Shanahan has assembled a supporting cast that he said makes him comfortable to delegate responsibilities whenever his attention has to be focused on something other than the team’s offense.

“I mix it up,” said Shanahan, who previously held offensive coordinator roles with Houston, Washington, Cleveland and Atlanta. “Different guys have different attributes.”

Mike McDaniel and Mike LaFleur joined Shanahan after time together on the Atlanta Falcons’ offensive staff. McDaniel is the run-game specialist, while LaFleur, the wide receivers coach, is the pass-game specialist.

Tight ends coach Jon Embree, formerly the head coach at Colorado, is Shanahan’s assistant head coach. Shanahan said Embree has a vocal role on his staff.

Moreover, long-time NFL running backs coach Bobby Turner is a trusted assistant after spending 14 seasons in Denver and four more in Washington with Mike Shanahan, Kyle’s father. Turner coached under Kyle Shanahan the past two seasons with the Falcons.

”Bobby Turner’s been an assistant head coach for our teams we’ve had in the past and anytime that I need him to take over, he does,” Shanahan said. “So it depends what period it is, depends what we’re talking about.”

The 49ers opened organized team activities last week. It was the first time the 49ers’ rookies and veterans were together on the field for offense vs. defense practices. Shanahan said it takes some adjustment for him to figure out how to best budget his time during the workouts.

“I’m used to knowing exactly where to go and what to do and I always did that from an offensive coordinator standpoint which I still do a lot of those responsibilities,” Shanahan said. “So, at times, I feel most comfortable when I go to do that because that’s something to do. But, when I pass it over to some other guys and let them do it, I find myself walking around a lot and I’m not used to that.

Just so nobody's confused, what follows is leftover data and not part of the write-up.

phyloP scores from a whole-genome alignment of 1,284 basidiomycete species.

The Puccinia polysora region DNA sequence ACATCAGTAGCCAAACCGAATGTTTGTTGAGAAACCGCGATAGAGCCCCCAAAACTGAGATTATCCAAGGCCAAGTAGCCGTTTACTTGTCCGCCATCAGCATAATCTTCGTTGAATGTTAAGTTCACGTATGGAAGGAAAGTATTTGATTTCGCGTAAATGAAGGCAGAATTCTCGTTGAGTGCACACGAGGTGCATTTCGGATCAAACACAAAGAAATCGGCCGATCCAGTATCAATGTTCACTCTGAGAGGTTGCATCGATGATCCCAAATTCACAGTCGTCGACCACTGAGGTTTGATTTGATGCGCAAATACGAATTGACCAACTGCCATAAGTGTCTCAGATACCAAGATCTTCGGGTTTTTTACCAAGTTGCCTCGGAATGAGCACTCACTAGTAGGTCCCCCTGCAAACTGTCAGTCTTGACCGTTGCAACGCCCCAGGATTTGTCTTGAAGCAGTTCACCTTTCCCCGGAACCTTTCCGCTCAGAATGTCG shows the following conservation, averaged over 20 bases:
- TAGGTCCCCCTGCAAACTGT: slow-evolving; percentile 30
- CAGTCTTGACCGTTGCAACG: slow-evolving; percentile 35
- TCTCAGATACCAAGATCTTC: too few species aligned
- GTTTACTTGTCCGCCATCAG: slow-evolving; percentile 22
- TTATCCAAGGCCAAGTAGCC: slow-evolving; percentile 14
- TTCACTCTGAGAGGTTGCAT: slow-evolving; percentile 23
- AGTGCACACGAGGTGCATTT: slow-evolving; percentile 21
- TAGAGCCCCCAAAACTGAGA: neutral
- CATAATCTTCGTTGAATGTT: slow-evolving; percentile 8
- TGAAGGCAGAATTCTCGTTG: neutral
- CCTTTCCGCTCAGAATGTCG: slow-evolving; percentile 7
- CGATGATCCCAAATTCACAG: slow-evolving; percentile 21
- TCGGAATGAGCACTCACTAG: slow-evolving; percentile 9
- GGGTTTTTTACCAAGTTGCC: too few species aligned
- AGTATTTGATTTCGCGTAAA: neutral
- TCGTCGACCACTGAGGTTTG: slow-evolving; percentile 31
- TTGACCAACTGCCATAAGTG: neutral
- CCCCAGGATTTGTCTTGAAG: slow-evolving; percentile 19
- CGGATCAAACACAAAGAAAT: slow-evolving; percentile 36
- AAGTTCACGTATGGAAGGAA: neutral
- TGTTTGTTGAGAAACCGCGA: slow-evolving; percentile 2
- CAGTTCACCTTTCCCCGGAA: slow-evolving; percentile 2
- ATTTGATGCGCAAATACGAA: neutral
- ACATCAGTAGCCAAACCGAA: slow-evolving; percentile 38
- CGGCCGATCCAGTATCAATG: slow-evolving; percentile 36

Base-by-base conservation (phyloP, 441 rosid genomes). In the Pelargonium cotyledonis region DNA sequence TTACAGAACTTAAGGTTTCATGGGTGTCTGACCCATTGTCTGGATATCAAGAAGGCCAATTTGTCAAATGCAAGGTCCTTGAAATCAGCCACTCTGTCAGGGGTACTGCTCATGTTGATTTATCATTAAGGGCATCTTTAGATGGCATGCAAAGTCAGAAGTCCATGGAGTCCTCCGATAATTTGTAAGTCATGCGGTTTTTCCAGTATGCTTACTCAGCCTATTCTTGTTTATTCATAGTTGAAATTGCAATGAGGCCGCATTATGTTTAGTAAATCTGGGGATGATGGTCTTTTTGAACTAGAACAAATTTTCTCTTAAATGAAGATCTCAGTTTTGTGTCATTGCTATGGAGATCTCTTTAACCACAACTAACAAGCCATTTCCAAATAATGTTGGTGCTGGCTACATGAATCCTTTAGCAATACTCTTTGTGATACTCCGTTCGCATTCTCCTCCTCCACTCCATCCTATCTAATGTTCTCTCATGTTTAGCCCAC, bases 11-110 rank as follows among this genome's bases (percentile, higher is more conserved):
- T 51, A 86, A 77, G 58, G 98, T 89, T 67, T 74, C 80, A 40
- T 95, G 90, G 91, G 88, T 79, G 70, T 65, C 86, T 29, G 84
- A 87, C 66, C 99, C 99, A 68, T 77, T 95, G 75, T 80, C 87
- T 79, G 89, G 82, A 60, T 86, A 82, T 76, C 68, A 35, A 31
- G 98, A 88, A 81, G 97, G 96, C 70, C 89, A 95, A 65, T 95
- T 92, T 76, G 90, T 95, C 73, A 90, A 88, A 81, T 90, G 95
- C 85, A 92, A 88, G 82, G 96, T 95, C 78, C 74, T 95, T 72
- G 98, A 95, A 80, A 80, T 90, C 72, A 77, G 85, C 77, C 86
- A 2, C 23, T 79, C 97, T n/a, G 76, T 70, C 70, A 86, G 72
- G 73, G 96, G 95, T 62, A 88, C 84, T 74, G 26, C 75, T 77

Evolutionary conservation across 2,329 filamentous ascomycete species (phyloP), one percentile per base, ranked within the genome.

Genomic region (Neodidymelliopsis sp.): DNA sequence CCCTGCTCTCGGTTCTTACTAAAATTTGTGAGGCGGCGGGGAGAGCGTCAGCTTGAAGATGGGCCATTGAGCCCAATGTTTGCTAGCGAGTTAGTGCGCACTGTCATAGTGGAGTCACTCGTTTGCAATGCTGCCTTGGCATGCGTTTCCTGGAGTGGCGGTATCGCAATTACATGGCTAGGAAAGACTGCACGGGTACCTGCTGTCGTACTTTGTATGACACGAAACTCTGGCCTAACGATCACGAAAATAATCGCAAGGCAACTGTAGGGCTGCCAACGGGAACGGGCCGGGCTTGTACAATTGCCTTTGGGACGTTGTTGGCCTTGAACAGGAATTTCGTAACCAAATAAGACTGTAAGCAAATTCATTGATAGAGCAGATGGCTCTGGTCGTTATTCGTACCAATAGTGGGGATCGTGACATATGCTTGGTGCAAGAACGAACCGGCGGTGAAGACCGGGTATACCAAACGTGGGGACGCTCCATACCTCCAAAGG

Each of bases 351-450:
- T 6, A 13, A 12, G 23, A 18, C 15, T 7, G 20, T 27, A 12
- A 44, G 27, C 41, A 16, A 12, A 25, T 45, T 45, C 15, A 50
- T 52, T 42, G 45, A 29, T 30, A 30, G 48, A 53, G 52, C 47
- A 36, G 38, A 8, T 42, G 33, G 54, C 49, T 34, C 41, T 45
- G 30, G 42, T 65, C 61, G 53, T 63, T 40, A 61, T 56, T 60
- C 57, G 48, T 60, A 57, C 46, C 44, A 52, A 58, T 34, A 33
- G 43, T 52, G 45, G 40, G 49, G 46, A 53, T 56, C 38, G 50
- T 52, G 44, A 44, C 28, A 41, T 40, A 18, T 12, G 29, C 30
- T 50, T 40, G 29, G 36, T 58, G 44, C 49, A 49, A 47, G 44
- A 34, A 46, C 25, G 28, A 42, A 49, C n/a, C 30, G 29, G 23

“It feels awkward, but I don’t think it’s a bad thing. I think I should walk around and watch everyone and see it. I always see it on the tape, but that’s later at night. You want players to know you’re there and paying attention to everything and I usually try to cover that in meetings the next day also.”

Harbaugh goes Biblical, responds to Jacobs' criticisms of his coaching

Harbaugh goes Biblical, responds to Jacobs' criticisms of his coaching

Former NFL running back Brandon Jacobs spent one season with the San Francisco 49ers in 2012 under head coach Jim Harbaugh.

Jacobs only played in two games and gained seven yards on five carries. The results were nothing like his 5,087 yards and 60 touchdowns over eight years with the Giants. 

Apparently being pushed to the bench as a 31-year-old veteran running back didn't sit well with Jacobs. 

“Going somewhere where they don’t have route conversions into certain coverages was just absurd,” Jacobs said Thursday on the Tiki and Tierney Show. “They’re just running routes in the defense, getting people killed. Size and strength is what they had, and that’s why they won.

"Let’s be real. They had great assistant coaches, but Jim didn’t know what he was doing. Jim had no idea. Jim is throwing slants into Cover-2 safeties, getting people hurt. That guy knew nothing, man."

On Saturday morning, Harbaugh responded to Jacobs with a tweet to him. 

Harbaugh went 44-19-1 in four seasons as the 49ers' head coach. He also added five playoff wins and a trip to the Super Bowl in the 2012-13 season, the one that Jacobs played for him.